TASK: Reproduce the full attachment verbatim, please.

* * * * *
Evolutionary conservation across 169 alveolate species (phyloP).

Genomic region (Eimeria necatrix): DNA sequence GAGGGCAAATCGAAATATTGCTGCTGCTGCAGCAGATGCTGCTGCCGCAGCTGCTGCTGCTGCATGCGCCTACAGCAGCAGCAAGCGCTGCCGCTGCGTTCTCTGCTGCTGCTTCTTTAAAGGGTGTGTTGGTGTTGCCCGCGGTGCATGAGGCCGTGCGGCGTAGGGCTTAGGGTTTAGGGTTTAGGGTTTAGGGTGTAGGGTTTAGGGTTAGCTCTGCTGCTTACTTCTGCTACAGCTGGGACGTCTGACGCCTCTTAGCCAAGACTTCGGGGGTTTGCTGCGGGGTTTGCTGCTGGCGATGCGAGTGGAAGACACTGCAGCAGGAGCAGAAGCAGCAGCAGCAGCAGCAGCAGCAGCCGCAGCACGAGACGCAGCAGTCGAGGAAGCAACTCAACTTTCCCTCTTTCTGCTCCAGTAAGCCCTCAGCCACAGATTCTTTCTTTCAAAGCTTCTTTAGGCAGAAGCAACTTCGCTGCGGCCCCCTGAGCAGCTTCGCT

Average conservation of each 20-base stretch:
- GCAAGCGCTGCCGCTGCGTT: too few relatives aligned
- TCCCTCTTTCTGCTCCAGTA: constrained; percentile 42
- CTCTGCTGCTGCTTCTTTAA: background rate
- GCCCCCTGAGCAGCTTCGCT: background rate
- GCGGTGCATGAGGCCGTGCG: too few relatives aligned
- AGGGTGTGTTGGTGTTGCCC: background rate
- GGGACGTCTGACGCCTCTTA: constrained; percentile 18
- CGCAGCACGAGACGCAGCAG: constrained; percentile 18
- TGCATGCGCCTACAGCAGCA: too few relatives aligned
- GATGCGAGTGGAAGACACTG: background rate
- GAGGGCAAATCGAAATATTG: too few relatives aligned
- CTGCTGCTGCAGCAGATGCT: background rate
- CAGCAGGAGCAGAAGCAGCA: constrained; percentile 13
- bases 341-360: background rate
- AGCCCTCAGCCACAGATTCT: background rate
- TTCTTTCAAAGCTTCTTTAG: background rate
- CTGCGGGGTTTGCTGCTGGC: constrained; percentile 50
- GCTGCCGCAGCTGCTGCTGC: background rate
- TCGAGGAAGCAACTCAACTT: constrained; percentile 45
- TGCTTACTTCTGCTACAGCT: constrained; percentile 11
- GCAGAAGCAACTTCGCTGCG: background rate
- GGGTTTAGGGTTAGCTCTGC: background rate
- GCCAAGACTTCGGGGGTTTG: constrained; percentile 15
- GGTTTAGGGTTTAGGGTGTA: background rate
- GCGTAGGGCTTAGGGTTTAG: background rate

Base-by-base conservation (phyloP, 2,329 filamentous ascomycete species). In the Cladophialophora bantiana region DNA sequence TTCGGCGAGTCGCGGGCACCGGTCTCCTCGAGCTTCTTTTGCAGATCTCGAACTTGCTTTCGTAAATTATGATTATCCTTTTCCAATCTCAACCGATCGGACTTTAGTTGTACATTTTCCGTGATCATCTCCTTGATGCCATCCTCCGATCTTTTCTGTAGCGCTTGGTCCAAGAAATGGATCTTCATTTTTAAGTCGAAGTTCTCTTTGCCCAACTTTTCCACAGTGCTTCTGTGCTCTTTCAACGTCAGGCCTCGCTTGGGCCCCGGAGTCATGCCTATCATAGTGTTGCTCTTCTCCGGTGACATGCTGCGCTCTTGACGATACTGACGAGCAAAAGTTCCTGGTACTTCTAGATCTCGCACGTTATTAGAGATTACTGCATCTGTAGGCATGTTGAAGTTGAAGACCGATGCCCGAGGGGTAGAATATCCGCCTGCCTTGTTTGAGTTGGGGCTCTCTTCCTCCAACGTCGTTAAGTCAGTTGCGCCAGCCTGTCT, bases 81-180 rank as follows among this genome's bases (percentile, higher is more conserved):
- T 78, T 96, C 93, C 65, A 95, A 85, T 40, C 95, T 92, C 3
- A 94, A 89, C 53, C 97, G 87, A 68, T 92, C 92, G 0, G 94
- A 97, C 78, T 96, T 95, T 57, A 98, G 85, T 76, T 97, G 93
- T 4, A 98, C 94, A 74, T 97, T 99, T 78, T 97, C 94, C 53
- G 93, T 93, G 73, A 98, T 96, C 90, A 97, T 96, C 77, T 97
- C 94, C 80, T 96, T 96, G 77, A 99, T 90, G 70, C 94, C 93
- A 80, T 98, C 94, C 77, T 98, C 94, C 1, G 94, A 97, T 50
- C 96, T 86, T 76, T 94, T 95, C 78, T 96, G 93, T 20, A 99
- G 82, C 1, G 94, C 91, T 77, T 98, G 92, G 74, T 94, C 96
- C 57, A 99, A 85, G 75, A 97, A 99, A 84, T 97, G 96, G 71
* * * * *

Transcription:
Evolutionary conservation across 169 alveolate species (phyloP).

Genomic region (Eimeria necatrix): DNA sequence GAGGGCAAATCGAAATATTGCTGCTGCTGCAGCAGATGCTGCTGCCGCAGCTGCTGCTGCTGCATGCGCCTACAGCAGCAGCAAGCGCTGCCGCTGCGTTCTCTGCTGCTGCTTCTTTAAAGGGTGTGTTGGTGTTGCCCGCGGTGCATGAGGCCGTGCGGCGTAGGGCTTAGGGTTTAGGGTTTAGGGTTTAGGGTGTAGGGTTTAGGGTTAGCTCTGCTGCTTACTTCTGCTACAGCTGGGACGTCTGACGCCTCTTAGCCAAGACTTCGGGGGTTTGCTGCGGGGTTTGCTGCTGGCGATGCGAGTGGAAGACACTGCAGCAGGAGCAGAAGCAGCAGCAGCAGCAGCAGCAGCAGCCGCAGCACGAGACGCAGCAGTCGAGGAAGCAACTCAACTTTCCCTCTTTCTGCTCCAGTAAGCCCTCAGCCACAGATTCTTTCTTTCAAAGCTTCTTTAGGCAGAAGCAACTTCGCTGCGGCCCCCTGAGCAGCTTCGCT

Average conservation of each 20-base stretch:
- GCAAGCGCTGCCGCTGCGTT: too few relatives aligned
- TCCCTCTTTCTGCTCCAGTA: constrained; percentile 42
- CTCTGCTGCTGCTTCTTTAA: background rate
- GCCCCCTGAGCAGCTTCGCT: background rate
- GCGGTGCATGAGGCCGTGCG: too few relatives aligned
- AGGGTGTGTTGGTGTTGCCC: background rate
- GGGACGTCTGACGCCTCTTA: constrained; percentile 18
- CGCAGCACGAGACGCAGCAG: constrained; percentile 18
- TGCATGCGCCTACAGCAGCA: too few relatives aligned
- GATGCGAGTGGAAGACACTG: background rate
- GAGGGCAAATCGAAATATTG: too few relatives aligned
- CTGCTGCTGCAGCAGATGCT: background rate
- CAGCAGGAGCAGAAGCAGCA: constrained; percentile 13
- bases 341-360: background rate
- AGCCCTCAGCCACAGATTCT: background rate
- TTCTTTCAAAGCTTCTTTAG: background rate
- CTGCGGGGTTTGCTGCTGGC: constrained; percentile 50
- GCTGCCGCAGCTGCTGCTGC: background rate
- TCGAGGAAGCAACTCAACTT: constrained; percentile 45
- TGCTTACTTCTGCTACAGCT: constrained; percentile 11
- GCAGAAGCAACTTCGCTGCG: background rate
- GGGTTTAGGGTTAGCTCTGC: background rate
- GCCAAGACTTCGGGGGTTTG: constrained; percentile 15
- GGTTTAGGGTTTAGGGTGTA: background rate
- GCGTAGGGCTTAGGGTTTAG: background rate

Base-by-base conservation (phyloP, 2,329 filamentous ascomycete species). In the Cladophialophora bantiana region DNA sequence TTCGGCGAGTCGCGGGCACCGGTCTCCTCGAGCTTCTTTTGCAGATCTCGAACTTGCTTTCGTAAATTATGATTATCCTTTTCCAATCTCAACCGATCGGACTTTAGTTGTACATTTTCCGTGATCATCTCCTTGATGCCATCCTCCGATCTTTTCTGTAGCGCTTGGTCCAAGAAATGGATCTTCATTTTTAAGTCGAAGTTCTCTTTGCCCAACTTTTCCACAGTGCTTCTGTGCTCTTTCAACGTCAGGCCTCGCTTGGGCCCCGGAGTCATGCCTATCATAGTGTTGCTCTTCTCCGGTGACATGCTGCGCTCTTGACGATACTGACGAGCAAAAGTTCCTGGTACTTCTAGATCTCGCACGTTATTAGAGATTACTGCATCTGTAGGCATGTTGAAGTTGAAGACCGATGCCCGAGGGGTAGAATATCCGCCTGCCTTGTTTGAGTTGGGGCTCTCTTCCTCCAACGTCGTTAAGTCAGTTGCGCCAGCCTGTCT, bases 81-180 rank as follows among this genome's bases (percentile, higher is more conserved):
- T 78, T 96, C 93, C 65, A 95, A 85, T 40, C 95, T 92, C 3
- A 94, A 89, C 53, C 97, G 87, A 68, T 92, C 92, G 0, G 94
- A 97, C 78, T 96, T 95, T 57, A 98, G 85, T 76, T 97, G 93
- T 4, A 98, C 94, A 74, T 97, T 99, T 78, T 97, C 94, C 53
- G 93, T 93, G 73, A 98, T 96, C 90, A 97, T 96, C 77, T 97
- C 94, C 80, T 96, T 96, G 77, A 99, T 90, G 70, C 94, C 93
- A 80, T 98, C 94, C 77, T 98, C 94, C 1, G 94, A 97, T 50
- C 96, T 86, T 76, T 94, T 95, C 78, T 96, G 93, T 20, A 99
- G 82, C 1, G 94, C 91, T 77, T 98, G 92, G 74, T 94, C 96
- C 57, A 99, A 85, G 75, A 97, A 99, A 84, T 97, G 96, G 71